You alleged that additional adequate safeguards violations occurred during the conduct of the December 2010 election. Specifically, you claimed that the union failed to prevent the Teamsters First Slate from taking advantage of using a home address as a return address on its campaign literature, to the detriment of other candidates. In support of this allegation, you asserted that because the Teamsters First Slate used a candidate’s home address as the return address on campaign mailings, the Teamsters First Slate, through its returned undeliverable campaign literature, could have obtained bad addresses, requested duplicate ballots for members with those bad addresses, and then fraudulently voted these duplicate ballots in violation of section 401(c) of the LMRDA.

First, the investigation did not uncover any evidence of an unfair advantage derived from the Teamsters First Slate’s use of a home address as the return address on its campaign literature. Beyond your unsupported speculation, the investigation revealed no evidence of ballot tampering or fraud. The union’s method for obtaining a duplicate ballot contains adequate safeguards to prevent against fraud. The local election committee (LEC) had a verification process for requesting duplicate ballots, which did not allow any union member or steward to request a ballot on behalf of another member.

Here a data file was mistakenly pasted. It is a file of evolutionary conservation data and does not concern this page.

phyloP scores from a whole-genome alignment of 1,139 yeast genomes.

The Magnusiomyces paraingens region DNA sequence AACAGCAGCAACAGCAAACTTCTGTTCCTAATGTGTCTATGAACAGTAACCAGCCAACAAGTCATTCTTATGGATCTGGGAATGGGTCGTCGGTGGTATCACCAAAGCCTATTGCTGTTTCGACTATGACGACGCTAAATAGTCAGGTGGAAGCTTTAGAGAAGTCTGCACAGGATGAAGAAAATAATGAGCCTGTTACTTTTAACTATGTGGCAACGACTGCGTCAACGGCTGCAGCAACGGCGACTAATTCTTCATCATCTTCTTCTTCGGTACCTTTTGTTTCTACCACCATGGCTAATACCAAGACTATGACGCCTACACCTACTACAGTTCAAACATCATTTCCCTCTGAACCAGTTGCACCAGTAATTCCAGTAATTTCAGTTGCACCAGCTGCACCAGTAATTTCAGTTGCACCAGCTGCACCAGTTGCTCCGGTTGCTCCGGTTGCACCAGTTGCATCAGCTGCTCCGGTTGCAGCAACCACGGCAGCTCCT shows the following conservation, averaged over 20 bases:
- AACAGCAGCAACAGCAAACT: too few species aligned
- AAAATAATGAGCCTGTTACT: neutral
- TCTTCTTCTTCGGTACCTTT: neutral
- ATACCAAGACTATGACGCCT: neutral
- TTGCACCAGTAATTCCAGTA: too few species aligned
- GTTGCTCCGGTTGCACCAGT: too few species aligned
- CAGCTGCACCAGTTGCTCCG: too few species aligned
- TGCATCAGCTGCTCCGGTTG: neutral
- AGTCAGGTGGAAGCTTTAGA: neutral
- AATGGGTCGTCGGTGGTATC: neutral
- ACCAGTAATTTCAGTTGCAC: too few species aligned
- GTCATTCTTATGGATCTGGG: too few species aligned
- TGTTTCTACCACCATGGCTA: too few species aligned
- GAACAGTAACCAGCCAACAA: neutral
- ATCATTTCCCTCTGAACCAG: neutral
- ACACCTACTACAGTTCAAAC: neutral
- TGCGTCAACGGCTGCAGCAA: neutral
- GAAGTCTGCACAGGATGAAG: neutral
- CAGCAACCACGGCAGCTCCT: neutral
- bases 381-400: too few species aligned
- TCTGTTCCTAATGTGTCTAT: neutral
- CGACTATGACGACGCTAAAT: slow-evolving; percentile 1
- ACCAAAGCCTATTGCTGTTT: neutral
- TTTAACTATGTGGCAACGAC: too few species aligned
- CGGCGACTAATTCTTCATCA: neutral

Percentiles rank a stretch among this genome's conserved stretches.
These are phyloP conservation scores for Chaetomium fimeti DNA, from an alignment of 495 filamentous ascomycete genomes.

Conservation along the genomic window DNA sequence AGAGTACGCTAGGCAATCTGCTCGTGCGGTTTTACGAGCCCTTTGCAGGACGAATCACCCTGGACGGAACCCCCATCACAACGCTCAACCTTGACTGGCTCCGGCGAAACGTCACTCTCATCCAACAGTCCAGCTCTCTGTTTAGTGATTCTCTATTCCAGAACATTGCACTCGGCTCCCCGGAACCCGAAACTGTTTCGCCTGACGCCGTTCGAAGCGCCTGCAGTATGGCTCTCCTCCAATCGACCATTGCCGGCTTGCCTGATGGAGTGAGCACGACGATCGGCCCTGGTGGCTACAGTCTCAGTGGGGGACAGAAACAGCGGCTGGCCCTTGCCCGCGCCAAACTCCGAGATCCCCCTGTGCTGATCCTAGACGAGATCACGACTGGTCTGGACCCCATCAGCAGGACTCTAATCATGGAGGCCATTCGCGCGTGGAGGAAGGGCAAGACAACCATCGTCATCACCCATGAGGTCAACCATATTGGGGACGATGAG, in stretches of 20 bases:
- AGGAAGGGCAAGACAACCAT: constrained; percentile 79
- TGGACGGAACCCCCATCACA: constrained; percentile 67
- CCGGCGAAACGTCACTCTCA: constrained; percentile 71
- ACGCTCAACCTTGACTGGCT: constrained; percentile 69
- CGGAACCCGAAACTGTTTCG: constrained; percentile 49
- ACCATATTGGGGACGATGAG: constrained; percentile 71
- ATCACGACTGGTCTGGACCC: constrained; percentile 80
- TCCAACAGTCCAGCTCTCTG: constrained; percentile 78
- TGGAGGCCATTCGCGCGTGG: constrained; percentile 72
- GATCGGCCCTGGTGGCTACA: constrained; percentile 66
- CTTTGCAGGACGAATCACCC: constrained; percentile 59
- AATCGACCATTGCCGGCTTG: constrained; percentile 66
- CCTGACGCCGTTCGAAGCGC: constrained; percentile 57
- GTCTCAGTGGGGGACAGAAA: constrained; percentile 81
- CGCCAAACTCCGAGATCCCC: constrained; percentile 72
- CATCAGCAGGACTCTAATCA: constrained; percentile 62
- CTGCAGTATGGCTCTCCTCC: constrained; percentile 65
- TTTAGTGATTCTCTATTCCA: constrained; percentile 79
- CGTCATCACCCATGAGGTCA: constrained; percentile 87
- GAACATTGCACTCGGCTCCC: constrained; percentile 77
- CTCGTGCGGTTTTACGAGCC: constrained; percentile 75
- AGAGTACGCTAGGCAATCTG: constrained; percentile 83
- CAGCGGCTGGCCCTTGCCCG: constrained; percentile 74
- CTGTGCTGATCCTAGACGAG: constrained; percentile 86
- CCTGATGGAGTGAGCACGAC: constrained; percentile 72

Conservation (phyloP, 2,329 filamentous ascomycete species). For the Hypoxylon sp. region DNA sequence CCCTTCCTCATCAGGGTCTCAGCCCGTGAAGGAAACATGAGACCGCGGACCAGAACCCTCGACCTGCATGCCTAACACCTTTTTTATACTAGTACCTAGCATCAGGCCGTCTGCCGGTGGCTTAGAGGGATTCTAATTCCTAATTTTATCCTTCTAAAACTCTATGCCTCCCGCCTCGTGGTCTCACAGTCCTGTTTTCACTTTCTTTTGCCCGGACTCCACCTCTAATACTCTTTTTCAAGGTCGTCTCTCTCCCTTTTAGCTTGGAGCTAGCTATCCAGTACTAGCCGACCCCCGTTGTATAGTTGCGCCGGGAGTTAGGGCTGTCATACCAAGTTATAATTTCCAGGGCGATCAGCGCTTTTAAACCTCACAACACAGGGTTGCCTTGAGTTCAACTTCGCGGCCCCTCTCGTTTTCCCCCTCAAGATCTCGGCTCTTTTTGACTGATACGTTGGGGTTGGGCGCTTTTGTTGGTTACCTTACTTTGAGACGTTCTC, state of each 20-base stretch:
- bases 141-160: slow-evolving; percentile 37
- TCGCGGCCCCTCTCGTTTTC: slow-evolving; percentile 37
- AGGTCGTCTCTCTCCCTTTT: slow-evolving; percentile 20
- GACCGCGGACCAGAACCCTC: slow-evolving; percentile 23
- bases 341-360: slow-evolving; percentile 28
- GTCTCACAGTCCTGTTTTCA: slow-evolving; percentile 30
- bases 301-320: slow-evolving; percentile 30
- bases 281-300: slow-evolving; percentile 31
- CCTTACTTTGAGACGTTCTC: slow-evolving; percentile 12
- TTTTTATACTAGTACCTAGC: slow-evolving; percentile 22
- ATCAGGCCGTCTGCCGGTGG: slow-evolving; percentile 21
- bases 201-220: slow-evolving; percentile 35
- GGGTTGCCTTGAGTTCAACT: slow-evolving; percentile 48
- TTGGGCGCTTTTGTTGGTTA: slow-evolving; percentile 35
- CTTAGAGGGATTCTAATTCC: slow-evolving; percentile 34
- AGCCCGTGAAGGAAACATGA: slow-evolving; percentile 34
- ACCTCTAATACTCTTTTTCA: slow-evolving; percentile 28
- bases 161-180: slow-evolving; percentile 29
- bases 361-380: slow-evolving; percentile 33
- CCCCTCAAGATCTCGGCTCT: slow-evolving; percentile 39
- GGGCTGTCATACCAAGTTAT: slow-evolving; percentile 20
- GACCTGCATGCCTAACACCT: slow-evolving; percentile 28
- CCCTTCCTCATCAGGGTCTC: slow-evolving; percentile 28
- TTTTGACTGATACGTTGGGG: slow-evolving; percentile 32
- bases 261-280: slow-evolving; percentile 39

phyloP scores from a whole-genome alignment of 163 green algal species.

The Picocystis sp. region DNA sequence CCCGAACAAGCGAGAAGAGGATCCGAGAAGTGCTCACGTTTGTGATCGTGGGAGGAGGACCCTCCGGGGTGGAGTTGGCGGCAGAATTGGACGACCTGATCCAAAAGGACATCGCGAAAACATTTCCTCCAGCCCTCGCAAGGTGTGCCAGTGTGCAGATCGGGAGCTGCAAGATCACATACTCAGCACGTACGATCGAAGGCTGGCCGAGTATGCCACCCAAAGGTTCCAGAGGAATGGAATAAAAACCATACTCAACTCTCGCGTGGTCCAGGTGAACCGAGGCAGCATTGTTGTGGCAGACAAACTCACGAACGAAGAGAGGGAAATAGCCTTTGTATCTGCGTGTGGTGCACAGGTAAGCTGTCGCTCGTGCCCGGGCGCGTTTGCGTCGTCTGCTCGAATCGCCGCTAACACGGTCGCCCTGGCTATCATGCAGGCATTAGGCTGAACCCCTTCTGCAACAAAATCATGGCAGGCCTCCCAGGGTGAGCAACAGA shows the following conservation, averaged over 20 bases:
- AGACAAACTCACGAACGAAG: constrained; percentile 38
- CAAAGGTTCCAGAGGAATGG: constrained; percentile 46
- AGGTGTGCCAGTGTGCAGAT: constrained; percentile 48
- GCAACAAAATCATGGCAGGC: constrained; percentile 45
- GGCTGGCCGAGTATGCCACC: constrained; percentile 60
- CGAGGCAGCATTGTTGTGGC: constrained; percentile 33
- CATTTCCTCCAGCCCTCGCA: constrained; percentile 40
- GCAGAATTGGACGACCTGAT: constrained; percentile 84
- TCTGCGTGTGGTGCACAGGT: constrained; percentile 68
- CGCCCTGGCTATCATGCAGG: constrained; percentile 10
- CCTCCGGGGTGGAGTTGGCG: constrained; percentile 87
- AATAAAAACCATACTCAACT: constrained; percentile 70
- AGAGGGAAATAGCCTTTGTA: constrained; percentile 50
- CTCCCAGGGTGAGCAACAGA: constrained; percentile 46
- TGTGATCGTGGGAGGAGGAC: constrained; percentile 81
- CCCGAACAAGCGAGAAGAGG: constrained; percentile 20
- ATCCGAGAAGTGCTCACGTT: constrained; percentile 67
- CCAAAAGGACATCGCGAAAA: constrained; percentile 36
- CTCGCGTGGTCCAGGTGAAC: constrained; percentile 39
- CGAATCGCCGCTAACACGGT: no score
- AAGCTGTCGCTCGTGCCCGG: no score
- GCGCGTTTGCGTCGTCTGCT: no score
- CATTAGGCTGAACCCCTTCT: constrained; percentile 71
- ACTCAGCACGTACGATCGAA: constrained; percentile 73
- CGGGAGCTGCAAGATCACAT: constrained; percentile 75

Second, the investigation did not reveal any evidence of the Teamsters First Slate retaining member information from the undeliverable campaign literature or conducting additional campaign efforts targeting individuals whose campaign literature had been returned undelivered. Despite the fact that the Teamsters First Slate did not violate any union election rules by using a home address as the return address on its campaign literature, the LEC required that the Teamsters First Slate provide all returned campaign literature to the Local 100 office. The Teamsters First Slate collected returned campaign literature on December 1, 4, and 6, 2010, and turned it into the LEC. The LEC allowed all candidates to inspect the returned campaign literature. Thus, the Department found no violation of the adequate safeguards provision of the LMRDA.

For the reasons set forth above, it is concluded that no violation of the LMRDA occurred. Accordingly, the office has closed the file on this matter.

Sincerely,



Patricia Fox
Chief, Division of Enforcement

cc: James P. Hoffa, General President
International Brotherhood of Teamsters
25 Louisiana Avenue, NW
Washington, DC 20001

Butch Lewis, President
Teamsters Local 100



Christopher B. Wilkinson, Associate Solicitor
Civil Rights and Labor-Management Division